The butt end or portion of the blade is indicated at 3. It is contemplated that this blade be made of metal. preferably. an aluminum alloy. although other metals oralloys having the necessary characteristics are within the purview of the V invention. The butt end or portion 3 of the blade is formed with an axial bore or recess I illustrated as having a frustro-conical entrance part tapering from a larger inside diameter at the extremity of the butt portion to a smaller inside diameter inwardly of the end thereof to provide a frusto-conical entrance part of the recess of substantial length. The recess may also have a substantially cylindrical inner part as shown in Fig. 1 for a purpose forming no part of the present invention. I

The shank portion, which is to be united with the blade, is preferably of steel and has a frustoconical portion or stub l2 substantially complementary with the entrance part of the recess in the butt portion 3 of the blade. It is shown as formed with ball races Ill and an internal gear I l by which the shank, and therewith the blade, may be rotated.

Substantially the entire surface as shown of the entrance part of the bore 5 in the blade is formed with a helically grooved thread 1 commencing at a suitable point adjacent to the end of the butt and extending inwardly a suitable distance to receive the stub i2 of the shank portion and to provide a Joint of adequate strength with the coacting shank portion II. The tapering or frusto-conical shank portion or stub i2 is formed with a thread It of the same pitch as the thread I in the blade portion 3. While the grooves forming these threads may take any cross-sectional form, the grooves I, in the preferred embodiment, are semi-circular in cross-section or at least formed with a rounded bottom to receive a flexible or deformable elongated member, such as a wire ll which may be or circular cross section as shown, Fig. 2. This construction lends strength to the assembly under the various conditions met with in actual use.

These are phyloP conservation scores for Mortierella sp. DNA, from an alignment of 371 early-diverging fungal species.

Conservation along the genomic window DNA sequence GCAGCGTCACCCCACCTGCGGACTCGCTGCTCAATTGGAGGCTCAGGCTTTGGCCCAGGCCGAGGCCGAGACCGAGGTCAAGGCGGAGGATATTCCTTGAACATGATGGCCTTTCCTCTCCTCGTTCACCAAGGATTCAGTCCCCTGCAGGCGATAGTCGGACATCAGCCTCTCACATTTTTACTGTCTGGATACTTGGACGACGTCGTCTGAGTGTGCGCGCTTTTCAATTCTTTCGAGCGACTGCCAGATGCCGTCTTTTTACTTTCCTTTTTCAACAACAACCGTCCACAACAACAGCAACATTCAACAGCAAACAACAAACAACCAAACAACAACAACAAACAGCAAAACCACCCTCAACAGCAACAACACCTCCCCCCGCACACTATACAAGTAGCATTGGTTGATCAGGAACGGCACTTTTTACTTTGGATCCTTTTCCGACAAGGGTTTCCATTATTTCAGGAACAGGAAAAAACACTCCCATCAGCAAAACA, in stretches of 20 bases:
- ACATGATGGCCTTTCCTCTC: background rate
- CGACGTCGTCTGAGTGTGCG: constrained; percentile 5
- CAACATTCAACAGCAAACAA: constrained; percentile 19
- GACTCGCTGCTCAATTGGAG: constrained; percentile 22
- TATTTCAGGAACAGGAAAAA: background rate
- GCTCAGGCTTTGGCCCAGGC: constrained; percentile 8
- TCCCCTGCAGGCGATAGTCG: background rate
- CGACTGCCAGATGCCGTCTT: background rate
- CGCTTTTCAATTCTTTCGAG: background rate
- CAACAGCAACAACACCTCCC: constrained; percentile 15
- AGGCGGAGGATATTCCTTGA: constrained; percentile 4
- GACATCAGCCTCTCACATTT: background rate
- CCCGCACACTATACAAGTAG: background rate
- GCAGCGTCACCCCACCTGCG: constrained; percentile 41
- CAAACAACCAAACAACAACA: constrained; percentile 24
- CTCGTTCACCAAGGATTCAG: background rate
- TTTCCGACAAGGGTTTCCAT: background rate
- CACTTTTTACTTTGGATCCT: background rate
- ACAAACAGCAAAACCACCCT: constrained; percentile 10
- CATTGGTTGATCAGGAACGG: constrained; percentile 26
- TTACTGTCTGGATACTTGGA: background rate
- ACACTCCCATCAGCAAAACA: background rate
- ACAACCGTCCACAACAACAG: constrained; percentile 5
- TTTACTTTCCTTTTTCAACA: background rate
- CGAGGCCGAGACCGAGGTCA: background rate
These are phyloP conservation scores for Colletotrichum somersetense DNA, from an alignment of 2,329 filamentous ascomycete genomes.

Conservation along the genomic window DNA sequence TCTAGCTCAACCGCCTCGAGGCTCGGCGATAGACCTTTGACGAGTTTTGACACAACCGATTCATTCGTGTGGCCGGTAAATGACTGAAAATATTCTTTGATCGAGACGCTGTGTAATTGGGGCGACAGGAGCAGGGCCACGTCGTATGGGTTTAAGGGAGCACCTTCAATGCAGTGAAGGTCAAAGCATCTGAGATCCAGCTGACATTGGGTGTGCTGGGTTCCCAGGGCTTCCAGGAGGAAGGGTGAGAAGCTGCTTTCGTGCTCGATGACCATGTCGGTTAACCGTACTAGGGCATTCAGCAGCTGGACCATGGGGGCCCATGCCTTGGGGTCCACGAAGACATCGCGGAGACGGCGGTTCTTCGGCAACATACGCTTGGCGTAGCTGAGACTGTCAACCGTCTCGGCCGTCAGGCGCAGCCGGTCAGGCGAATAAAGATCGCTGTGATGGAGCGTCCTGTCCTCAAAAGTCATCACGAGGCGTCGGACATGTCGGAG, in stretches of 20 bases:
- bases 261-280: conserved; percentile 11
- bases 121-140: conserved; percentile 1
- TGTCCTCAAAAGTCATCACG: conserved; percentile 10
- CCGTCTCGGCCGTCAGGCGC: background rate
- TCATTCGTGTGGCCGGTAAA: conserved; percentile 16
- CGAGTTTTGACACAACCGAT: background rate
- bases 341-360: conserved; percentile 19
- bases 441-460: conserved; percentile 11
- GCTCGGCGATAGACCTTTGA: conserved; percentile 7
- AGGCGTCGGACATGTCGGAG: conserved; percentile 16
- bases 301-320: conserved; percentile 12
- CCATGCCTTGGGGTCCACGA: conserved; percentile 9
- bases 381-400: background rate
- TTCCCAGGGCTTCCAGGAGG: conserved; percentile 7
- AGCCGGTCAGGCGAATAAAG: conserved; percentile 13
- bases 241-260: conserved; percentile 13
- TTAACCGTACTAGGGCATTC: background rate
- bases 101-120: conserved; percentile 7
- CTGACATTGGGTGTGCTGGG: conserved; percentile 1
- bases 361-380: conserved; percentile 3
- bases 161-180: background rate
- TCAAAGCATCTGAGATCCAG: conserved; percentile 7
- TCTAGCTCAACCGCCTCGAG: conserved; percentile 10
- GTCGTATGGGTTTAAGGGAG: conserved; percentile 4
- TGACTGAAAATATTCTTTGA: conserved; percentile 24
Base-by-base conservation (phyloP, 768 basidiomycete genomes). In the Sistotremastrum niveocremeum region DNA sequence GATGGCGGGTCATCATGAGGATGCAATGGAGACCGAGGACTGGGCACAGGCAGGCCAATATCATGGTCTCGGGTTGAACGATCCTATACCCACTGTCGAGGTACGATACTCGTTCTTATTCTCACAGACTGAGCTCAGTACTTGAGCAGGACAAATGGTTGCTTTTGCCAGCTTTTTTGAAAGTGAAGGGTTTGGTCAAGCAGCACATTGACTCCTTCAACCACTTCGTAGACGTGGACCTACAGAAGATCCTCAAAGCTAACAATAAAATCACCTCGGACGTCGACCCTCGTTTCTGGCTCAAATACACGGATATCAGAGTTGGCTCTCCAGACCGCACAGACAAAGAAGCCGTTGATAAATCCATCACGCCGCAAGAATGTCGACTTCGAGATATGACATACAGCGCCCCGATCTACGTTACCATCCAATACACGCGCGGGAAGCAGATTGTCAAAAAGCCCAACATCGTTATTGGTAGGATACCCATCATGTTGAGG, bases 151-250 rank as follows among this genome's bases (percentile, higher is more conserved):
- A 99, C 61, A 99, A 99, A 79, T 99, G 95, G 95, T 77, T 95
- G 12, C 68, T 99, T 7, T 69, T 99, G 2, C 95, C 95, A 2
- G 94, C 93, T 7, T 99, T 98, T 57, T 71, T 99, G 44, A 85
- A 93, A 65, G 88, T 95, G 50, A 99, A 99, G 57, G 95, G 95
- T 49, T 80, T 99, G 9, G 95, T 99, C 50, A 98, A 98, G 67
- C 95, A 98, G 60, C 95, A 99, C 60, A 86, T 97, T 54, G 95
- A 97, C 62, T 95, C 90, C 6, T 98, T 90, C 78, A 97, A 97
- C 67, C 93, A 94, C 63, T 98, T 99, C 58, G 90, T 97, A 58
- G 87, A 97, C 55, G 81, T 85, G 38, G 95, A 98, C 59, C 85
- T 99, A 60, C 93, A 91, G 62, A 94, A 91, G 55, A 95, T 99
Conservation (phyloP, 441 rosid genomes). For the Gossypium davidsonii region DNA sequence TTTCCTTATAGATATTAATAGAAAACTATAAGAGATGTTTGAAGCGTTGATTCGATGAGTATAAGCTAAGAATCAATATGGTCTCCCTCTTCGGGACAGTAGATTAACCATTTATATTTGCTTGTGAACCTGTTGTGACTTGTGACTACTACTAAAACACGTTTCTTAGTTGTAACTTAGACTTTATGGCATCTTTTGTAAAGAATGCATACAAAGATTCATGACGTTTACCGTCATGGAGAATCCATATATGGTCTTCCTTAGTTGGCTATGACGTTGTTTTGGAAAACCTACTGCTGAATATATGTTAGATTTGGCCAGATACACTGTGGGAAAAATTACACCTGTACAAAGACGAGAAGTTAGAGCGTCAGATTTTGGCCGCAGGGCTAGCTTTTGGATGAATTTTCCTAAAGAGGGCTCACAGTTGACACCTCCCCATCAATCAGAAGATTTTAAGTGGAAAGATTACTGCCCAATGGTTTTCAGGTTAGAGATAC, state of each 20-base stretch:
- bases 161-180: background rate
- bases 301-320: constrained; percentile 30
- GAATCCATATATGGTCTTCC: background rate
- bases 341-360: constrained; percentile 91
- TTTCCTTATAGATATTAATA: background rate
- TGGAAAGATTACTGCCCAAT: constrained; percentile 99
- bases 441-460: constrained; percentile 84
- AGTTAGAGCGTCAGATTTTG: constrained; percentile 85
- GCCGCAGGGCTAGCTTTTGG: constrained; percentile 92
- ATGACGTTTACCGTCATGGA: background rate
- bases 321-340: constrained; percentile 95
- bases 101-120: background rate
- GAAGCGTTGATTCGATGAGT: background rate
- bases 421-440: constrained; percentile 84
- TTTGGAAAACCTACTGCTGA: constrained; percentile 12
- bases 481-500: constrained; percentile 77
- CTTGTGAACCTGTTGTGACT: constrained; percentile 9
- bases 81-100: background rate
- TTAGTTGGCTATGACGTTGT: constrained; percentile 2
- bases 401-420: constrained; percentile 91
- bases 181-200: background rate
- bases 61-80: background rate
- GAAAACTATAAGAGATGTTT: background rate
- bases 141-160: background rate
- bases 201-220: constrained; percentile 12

In assembling the propeller blade portion on the shank portion, the wire it is first wound in the groove i3 of the male member or stub l2 to form the threads; Where the necessary equipment is available, the hub portion 3 of the blade is then forcibly screwed thereon.

This construction lends itself to assembly in the field. In the field, the blade and shank may be assembled by first cooling the shank and heating the blade. Then, when the two parts are assembled, a shrink fit between the parts is obtained. In such latter situation. of course, when the respective members, blade and shank, are at difl'erent temperatures, the pitch of the thread in the respective members will differ slightly. To compensate for such slight diiference in pitch, in such a situation, one of the thread grooves. and preferably the inner thread groove, i. e. the groove 13 on the shank,- is made slightly wider than the wire ll. Then upon relative movement of the grooves with respect to one another, the wire is movable in the wider groove to coincide with the position of the other groove.

If desired, the wire coil Il may be anchored at the smaller end of the shank portion II, as